Lynx is particularly helpful in cat themes, but I use him in many white decks for his unrivaled early-game power. Fortunately, he's also one of the cheapest top-tier cards available, costing less than fifty cents!
5. Ob Nixilis, the Fallen
Unlike many demons, Ob lacks flying, and he enters with a disappointing 3/3 stats. But don't despair, as his landfall lets him acquire three +1/+1 counters and sap three life from an opponent, a deadly boost that turns Ob into an impressive 6/6 after just one feeding.
Like other landfall cards, try playing Ob before your land for the turn (if you can already afford him), letting you immediately reap his benefits.
4. Searing Blaze
With its prowess, Searing Blaze rivals even the infamous "Lightning Bolt" for best low-cost red removal. It inflicts one damage to both an opponent and one of their creatures, but if you've had a land enter your field during the turn, each target is hit for three!
Three instant-speed pain should remove most early-game creatures, and scoring an extra three against your opponent edges you that much closer to victory.
3. Lotus Cobra
Lotus Cobra offers a great ramp tactic that doesn't require tapping, simply acquiring one mana of any color whenever you play a land. This works particularly well in multi-color decks, acquiring any hues you need Top it off with decent 2/1 stats and snake synergies for an excellent low-cost snake.
2. Omnath, Locus of Creation
Omnath's today's best card, with his only failing being his ban in most formats (but not commander). He's very picky with color requirements, needing one of each except black, but offers a sturdy 4/4 who gives you four life with your first land each turn. Your second landfall on a turn effectively refunds Omnath's cost by providing RGWU, and your third trigger hits all opponents and their planeswalker for four damage.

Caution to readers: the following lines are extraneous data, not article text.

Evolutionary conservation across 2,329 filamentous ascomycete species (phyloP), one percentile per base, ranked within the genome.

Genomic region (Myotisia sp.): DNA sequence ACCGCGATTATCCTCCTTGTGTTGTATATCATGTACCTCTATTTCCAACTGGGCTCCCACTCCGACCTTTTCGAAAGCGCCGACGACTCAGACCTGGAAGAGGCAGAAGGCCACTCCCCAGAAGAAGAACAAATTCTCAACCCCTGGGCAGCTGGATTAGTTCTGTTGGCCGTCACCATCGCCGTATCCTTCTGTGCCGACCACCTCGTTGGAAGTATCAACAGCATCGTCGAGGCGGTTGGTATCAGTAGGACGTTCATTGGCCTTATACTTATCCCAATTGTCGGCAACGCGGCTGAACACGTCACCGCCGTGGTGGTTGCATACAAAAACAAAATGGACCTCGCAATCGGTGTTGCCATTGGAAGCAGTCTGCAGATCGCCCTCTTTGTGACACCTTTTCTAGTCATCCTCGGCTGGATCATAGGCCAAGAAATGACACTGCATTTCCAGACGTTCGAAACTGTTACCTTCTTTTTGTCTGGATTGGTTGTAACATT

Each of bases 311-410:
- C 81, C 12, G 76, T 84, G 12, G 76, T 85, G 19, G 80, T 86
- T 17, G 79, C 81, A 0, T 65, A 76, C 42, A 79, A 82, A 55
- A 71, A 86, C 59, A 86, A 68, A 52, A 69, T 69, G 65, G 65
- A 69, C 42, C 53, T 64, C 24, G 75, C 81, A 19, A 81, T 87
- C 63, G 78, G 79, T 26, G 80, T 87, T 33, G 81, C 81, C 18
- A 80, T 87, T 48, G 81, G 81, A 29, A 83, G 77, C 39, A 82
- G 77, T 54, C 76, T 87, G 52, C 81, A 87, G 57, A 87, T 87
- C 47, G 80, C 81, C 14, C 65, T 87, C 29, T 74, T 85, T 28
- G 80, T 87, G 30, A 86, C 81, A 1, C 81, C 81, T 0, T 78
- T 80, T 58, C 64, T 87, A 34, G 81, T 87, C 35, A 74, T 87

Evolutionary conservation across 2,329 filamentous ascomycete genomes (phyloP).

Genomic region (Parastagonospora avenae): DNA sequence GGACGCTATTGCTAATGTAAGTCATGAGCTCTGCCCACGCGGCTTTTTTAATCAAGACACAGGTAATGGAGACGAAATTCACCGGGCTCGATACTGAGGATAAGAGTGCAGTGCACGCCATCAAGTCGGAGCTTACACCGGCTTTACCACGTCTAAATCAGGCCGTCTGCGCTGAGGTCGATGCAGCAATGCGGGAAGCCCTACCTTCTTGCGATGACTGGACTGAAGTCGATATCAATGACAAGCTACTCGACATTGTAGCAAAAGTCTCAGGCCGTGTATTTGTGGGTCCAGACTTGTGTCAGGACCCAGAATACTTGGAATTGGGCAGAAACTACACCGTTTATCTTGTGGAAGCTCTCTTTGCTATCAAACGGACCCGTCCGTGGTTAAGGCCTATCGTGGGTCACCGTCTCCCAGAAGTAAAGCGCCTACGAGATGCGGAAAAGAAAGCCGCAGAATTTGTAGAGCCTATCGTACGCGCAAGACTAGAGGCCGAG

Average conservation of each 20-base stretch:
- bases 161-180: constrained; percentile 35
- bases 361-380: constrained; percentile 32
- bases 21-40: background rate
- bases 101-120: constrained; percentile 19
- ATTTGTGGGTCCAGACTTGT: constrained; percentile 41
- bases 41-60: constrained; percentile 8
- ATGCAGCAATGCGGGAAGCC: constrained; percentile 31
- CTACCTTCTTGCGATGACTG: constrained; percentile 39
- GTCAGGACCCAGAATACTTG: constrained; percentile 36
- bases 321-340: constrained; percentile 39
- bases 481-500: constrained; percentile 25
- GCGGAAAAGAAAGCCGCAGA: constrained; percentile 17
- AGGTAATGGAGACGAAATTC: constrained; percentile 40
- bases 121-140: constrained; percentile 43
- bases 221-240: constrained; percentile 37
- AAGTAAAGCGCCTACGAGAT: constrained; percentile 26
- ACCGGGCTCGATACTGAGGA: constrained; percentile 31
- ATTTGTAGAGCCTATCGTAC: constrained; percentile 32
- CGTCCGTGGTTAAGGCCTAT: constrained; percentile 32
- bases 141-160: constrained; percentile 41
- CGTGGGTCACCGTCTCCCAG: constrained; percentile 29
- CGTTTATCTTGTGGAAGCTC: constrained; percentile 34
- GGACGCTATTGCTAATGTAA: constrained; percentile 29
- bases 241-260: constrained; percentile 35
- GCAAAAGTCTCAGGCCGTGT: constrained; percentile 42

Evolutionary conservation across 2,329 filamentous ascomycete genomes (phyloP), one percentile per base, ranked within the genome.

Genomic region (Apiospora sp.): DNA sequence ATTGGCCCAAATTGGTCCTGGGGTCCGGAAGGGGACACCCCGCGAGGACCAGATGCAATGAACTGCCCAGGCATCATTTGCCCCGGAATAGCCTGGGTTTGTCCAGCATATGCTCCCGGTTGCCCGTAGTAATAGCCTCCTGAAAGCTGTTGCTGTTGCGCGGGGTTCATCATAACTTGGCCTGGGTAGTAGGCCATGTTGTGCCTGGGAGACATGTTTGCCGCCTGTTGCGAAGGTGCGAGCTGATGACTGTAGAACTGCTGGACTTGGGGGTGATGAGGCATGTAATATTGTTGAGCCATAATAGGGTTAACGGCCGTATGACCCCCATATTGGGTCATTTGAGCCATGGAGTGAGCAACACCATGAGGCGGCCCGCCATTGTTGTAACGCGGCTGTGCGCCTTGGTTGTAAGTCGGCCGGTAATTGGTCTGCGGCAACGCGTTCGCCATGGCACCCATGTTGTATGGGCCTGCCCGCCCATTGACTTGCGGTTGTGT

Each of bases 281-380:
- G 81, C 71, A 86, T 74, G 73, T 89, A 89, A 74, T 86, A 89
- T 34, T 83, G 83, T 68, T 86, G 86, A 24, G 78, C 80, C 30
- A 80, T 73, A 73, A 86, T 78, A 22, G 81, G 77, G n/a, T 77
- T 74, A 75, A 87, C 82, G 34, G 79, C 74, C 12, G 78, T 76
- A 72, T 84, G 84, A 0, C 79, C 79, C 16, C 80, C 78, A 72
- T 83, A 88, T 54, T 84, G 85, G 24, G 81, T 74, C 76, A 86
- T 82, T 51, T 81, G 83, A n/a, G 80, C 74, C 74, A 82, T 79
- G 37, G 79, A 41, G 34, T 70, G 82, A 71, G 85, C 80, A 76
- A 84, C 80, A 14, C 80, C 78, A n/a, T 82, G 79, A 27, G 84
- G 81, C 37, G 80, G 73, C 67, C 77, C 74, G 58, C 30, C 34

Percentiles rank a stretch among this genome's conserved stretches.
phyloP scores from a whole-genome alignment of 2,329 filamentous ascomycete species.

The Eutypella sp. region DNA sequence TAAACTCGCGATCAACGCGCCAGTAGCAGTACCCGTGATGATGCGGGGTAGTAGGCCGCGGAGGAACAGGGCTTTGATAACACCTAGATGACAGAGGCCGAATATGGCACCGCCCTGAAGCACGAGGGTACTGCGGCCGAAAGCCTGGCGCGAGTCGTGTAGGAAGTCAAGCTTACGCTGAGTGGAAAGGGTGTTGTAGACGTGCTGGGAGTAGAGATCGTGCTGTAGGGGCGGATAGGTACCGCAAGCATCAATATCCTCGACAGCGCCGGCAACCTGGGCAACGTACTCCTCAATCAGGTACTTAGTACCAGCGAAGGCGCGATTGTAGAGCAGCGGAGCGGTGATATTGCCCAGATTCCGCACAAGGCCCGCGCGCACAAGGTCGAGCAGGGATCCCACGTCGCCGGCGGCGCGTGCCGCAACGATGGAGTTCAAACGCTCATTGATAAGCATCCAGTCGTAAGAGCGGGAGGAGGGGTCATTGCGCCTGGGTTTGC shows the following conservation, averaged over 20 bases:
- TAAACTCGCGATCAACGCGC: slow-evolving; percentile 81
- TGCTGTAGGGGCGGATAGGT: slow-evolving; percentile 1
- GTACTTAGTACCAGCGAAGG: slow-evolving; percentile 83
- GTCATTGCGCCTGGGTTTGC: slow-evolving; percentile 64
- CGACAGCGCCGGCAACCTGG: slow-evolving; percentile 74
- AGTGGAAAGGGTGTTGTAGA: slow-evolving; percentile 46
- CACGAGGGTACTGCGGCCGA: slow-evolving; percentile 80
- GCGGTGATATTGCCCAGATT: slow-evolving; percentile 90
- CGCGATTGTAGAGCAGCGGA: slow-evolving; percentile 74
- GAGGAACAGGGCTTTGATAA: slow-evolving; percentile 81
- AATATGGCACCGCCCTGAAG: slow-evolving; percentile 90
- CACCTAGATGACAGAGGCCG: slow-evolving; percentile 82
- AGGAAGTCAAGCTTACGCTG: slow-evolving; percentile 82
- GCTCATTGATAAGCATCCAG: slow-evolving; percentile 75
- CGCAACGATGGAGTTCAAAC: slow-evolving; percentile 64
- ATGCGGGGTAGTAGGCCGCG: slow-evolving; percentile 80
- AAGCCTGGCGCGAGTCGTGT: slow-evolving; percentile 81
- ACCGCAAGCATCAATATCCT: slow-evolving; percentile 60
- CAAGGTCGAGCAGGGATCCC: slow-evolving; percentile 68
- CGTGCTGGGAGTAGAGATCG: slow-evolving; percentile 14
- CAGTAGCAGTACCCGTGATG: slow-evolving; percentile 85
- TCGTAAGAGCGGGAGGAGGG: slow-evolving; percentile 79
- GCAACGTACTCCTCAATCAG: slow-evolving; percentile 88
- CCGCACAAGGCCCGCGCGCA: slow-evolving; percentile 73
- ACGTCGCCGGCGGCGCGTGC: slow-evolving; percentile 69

Subsequent landplays won't do anything (not that many turns see more than three), but these amazing effects rightfully earned Omnath a quick ban in standard and brawl.
1. Ruin Crab/Hedron Crab
Both crabs impress as amazing early-game setups with surprising long-term threat potential. Whenever you play a land, Ruin mills three cards from each opponent's deck, while Hedron mills two from any one player's.
Hedron gives the option of picking yourself, but Ruin is almost always better; he mills more cards, affects all opponents in multiplayer, and is a great blocker at 0/3 (compared to Hedron's 0/2).
But don't let that convince you that Hedron is bad; both are amazing mill cards that can later serve as chump blockers if needed.
Supporting Landfall Decks in Magic
Remember, to repeatedly trigger landfall, use green spells like "Exploration" and "Burgeoning" that allow multiple lands plays per turn. Additionally, several lands (like "Evolving Wilds") can sacrifice themselves to field others from your deck, activating landfall twice with a single play!
You can entirely devote to a landfall deck, but it's also a great supplement to other structures, as its units still work fine on their own. But for now, as we eagerly await Wizards of the Coast's next expansion of land-based effects, vote for your favorite card, and I'll see you at our next MTG countdown!
© 2019 Jeremy Gill